Styrofoam is everywhere. From getting your eggs home safely from the supermarket to roof and floor insulation. Its lightweight, insulating and protective properties ensure that it finds a use in most industries. Unfortunately, like most things, it will not last forever. But how should you dispose of it when it comes to the end of its usable like – is Styrofoam recyclable? Well, that depends if you are a regular household or a big business. Let’s take a closer look…
What is Styrofoam?
Styrofoam is a foam-like material made from the organic compound styrene. The word ‘Styrofoam’ is used by many as an interchangeable term for polystyrene. In fact, Styrofoam is the brand name for a specific type of polystyrene. Although derived from petroleum, arguably, they are both fairly eco-friendly in some ways. Being predominantly air (over 95%), they are lightweight and are great way to package and insulate items for transport.
Is Styrofoam recyclable?
Household Styrofoam, and polystyrene, is not recyclable in most areas. As a material, it is recyclable – but the infrastructure is just not there in many areas. It is an expensive process and demand is not deemed sufficiently high to make it worth it.
As well as not having the equipment to carry out the process, there are a number of other reasons why it is not readily recycled. Styrofoam, and polystyrene, items are often bulky and make collection more challenging – not to mention their ability to be blown away by a sudden gust of wind! It is also often used for takeaway containers. Unless unused, these are likely to be contaminated with remnants of food – unfortunately, a big no-no for recycling. As with all recycling, facilities vary from country to county and even city to city. So, you should always check with your local authorities for up-to-date information.
However, it isn’t all bad news when it comes to recycling! As mentioned, it is a recyclable material. Businesses who use a lot of the stuff, such are large retailers and manufacturers, tend to opt for recycling. It is estimated that in the U.K., nearly 55% is recycled. Specialized recycling plants deal with this, rather than the regular ones that household waste end up at.
How to dispose of Styrofoam/polystyrene (if you aren’t a big business!)
Local authorities generally recommend that you simply dispose of styrofoam and polystyrene by cutting it into small-ish pieces and throwing it in the trash. From here, it will go to landfill and more than likely outlive you. Instead, there are a few ways that you can divert it from landfill for a little bit longer. If you search for this on Google you will, most likely return answers such as ‘make your own superglue’ and other complicated or unrealistic ideas. We like to keep it simple – because then it is much more likely to happen!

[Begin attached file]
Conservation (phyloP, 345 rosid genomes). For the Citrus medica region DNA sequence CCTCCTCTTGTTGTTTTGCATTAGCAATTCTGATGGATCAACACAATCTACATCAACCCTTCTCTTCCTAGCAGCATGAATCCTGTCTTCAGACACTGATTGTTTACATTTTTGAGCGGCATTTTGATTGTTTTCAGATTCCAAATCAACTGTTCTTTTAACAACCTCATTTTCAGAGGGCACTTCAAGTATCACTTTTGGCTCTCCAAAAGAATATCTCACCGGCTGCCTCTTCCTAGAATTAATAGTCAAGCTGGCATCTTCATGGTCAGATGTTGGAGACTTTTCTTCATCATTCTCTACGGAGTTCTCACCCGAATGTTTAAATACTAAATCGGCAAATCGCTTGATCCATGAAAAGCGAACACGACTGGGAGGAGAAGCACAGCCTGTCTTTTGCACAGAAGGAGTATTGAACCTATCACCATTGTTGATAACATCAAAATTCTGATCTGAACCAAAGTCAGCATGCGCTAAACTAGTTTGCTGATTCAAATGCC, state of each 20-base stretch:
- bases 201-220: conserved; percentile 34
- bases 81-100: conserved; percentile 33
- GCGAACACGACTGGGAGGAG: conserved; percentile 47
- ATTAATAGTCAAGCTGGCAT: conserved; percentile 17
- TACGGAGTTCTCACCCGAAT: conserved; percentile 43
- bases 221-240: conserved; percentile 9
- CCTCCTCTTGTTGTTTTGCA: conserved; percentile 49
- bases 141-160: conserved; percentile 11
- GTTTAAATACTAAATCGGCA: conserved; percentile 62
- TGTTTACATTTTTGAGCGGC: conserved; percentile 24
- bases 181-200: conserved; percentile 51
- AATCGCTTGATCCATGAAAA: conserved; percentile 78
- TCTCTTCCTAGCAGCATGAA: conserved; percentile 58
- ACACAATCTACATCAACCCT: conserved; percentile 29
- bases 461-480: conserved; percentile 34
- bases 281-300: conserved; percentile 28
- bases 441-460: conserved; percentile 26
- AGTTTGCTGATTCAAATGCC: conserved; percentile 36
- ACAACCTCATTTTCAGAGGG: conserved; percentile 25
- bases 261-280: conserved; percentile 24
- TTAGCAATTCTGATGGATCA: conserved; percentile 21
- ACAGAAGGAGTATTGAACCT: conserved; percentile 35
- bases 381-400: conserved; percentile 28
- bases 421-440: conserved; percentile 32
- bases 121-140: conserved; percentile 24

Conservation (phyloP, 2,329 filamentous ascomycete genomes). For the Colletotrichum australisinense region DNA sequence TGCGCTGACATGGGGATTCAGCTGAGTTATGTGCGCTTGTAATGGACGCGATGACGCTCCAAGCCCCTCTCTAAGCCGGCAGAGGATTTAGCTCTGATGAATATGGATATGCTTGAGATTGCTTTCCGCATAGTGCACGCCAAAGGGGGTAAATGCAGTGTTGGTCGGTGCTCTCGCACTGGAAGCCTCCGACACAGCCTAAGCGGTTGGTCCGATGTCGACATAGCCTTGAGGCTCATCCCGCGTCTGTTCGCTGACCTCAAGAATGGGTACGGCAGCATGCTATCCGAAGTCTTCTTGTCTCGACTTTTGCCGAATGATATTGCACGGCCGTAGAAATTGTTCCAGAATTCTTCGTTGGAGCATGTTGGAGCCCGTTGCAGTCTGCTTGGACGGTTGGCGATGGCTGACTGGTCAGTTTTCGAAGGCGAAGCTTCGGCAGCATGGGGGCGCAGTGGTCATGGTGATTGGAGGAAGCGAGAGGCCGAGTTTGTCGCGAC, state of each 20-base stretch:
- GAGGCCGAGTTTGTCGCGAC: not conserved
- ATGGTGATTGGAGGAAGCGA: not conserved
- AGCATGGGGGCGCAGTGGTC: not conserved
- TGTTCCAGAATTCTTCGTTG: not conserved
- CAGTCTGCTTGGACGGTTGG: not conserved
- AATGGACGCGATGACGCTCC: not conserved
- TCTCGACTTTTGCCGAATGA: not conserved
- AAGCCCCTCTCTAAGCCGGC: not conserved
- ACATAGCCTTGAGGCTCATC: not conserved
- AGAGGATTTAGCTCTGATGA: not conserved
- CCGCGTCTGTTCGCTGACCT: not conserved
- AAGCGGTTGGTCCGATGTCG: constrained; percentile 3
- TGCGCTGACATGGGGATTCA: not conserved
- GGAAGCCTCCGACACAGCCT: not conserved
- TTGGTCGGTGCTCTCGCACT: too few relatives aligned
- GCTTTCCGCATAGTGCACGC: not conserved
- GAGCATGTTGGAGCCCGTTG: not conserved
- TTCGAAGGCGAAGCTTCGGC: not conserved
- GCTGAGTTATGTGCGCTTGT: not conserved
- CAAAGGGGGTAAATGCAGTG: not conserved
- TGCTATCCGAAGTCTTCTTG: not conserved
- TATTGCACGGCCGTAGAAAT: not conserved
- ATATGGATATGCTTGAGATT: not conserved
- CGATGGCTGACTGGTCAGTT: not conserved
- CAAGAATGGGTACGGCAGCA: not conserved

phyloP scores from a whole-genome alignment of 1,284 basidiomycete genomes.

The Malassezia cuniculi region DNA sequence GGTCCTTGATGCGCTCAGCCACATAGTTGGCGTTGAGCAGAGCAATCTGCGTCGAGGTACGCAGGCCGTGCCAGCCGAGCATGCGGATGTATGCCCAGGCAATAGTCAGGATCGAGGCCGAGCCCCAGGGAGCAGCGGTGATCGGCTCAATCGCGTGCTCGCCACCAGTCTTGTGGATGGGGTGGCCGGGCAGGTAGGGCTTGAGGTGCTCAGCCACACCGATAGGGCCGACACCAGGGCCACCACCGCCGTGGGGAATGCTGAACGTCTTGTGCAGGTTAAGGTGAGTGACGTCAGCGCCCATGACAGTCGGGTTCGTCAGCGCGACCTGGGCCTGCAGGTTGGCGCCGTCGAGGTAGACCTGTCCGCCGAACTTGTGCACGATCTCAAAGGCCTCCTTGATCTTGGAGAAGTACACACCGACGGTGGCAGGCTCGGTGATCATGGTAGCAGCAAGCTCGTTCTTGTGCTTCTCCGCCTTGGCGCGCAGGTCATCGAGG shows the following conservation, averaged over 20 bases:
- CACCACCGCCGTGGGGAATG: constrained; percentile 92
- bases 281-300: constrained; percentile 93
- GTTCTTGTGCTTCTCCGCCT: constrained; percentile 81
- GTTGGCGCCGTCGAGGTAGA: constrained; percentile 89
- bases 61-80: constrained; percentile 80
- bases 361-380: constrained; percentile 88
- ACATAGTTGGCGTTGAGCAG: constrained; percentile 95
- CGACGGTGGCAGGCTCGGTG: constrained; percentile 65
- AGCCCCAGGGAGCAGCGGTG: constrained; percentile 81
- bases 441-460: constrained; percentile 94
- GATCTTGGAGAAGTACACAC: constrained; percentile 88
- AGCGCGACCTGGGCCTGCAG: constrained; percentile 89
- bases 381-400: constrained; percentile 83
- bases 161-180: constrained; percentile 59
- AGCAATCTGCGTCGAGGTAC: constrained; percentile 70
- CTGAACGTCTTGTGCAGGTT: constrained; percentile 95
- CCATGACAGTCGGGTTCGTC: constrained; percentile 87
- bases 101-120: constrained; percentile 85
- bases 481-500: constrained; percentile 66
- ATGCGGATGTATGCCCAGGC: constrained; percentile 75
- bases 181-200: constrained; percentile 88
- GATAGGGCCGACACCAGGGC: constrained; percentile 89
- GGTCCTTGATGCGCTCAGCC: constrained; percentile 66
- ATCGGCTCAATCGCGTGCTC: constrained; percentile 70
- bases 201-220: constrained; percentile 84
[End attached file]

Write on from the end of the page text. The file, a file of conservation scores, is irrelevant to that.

Re-use Styrofoam/polystyrene as packaging
There is a reason these are used as packaging to begin with – they are great at cushioning items for sending. Simply use them again for this purpose. Either break it into smaller pieces to act like homemade packing peanuts or if you have a larger item to send you can cut the Styrofoam/polystyrene to shape. Like a lot of eco-friendly practices, it will save you money too.
Use it in the garden
If you are green fingered, you can use Styrofoam in the garden. Although common practice for several years, it is recommended by many to avoid packing peanuts as a means of drainage in your pots. They can cause havoc with deep plant roots. A container-in-container approach is often recommended instead to avoid these issues. However, you can use it for other garden activities. Styrofoam/polystyrene boxes can be used as planters – just ensure they have adequate drainage, pop a few holes in.
Use Styrofoam for arts and crafts
Over on Pinterest you will find countless, creative ways to use your old Styrofoam for crafting, from making ornaments to printmaking. These types of activities are also a great way to start the conversation with your kids about living in a planet-friendly way. Fun and educational – what’s not to like? (As always, adult supervision is recommended).
The bottom line
In terms of household recycling, options are limited. Most local recycling centers simply do not have the facilities to do it. Businesses, on the other hand, are able to send their huge quantities on to specialist recycling plants. Ideally, you should avoid using Styrofoam where possible. For example, choose the eggs packaged in carboard or plastic, both of which are easily recyclable. Where this is not possible, these are countless ways to reuse it to divert it from landfill as long as possible.